In January of 2013, our journey took an unexpected turn. We had attended a church conference where one of the speakers shared an amazing story of adoption that had taken place in this country. In short, it turned out even though we were not citizens, if we obtained an ‘indefinite leave to remain’ visa, the adoption process could begin with a UK agency too. We had believed that without the visa or citizenship that adopting here was off limits, but it suddenly seemed maybe, just maybe, our dreams could be realised here! Excitement ruled the day, but it needed to be tempered as there was still much fact finding to be done.

By the middle of 2013, we had waited nearly a year and a half for ‘the call’ from the agency in the USA. It was becoming increasingly clear to us that we would not be chosen. A mother was not willingly going to send their newborn off to the UK to a family she’d never met. Coming to this realisation meant that we would continue to wait, but always with hope. Throughout the whole process we did not lose hope, our Christian faith, the church we led, our many friends and parents helped us to hold onto the dream.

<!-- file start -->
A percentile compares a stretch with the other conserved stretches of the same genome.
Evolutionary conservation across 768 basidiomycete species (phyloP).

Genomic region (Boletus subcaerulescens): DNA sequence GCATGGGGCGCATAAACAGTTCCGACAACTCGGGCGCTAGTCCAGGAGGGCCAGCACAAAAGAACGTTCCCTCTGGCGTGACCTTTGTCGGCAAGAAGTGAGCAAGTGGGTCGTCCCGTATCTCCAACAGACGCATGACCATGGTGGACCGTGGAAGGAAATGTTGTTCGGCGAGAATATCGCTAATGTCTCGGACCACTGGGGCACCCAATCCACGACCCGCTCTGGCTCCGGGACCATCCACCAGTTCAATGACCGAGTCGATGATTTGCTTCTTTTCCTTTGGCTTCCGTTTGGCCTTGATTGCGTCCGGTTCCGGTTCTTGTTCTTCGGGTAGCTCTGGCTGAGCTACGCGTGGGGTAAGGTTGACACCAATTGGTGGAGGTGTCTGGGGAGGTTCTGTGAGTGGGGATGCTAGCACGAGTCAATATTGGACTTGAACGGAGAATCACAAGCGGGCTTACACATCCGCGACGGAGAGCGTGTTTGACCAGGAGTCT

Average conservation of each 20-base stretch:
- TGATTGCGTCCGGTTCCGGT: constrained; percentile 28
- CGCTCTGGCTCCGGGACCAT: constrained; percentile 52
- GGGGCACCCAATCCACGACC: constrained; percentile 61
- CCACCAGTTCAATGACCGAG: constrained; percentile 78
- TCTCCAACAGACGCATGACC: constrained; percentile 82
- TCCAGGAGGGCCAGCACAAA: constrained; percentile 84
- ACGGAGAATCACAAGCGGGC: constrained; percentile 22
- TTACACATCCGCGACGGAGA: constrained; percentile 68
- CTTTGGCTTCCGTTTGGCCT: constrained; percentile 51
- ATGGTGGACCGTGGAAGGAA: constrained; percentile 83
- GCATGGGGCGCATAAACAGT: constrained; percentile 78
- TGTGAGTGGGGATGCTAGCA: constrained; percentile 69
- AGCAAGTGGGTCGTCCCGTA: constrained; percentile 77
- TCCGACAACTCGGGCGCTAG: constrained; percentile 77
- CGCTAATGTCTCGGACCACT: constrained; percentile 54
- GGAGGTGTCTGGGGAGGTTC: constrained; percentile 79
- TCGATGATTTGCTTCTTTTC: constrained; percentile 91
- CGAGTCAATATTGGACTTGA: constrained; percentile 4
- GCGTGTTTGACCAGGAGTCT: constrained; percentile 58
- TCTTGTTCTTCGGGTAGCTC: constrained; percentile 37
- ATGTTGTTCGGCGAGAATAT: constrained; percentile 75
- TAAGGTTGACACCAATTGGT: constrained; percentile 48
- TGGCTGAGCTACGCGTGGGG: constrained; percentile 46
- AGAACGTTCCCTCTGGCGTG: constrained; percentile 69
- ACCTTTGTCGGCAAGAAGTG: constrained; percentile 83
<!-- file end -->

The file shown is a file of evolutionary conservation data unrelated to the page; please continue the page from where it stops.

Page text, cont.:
The next plot twist happened in the June and again it was a phone call following a conversation. This time a chat with a friend who had adopted in the Basingstoke area. He implored me to call the agency they had used. The next day, I picked up the phone not sure what to expect. It was just an exploratory first call. During a brief talk with an agency worker, I disclosed that we were not citizens nor did we have long-term visas yet. This was met with the response, “Ok, when you have the needed paperwork, we’ll be happy to work with you”. This was quite exciting, but what happened next came as an absolute surprise.”

Read Part 2 of Ear'l’s adoption journey here on 20th December.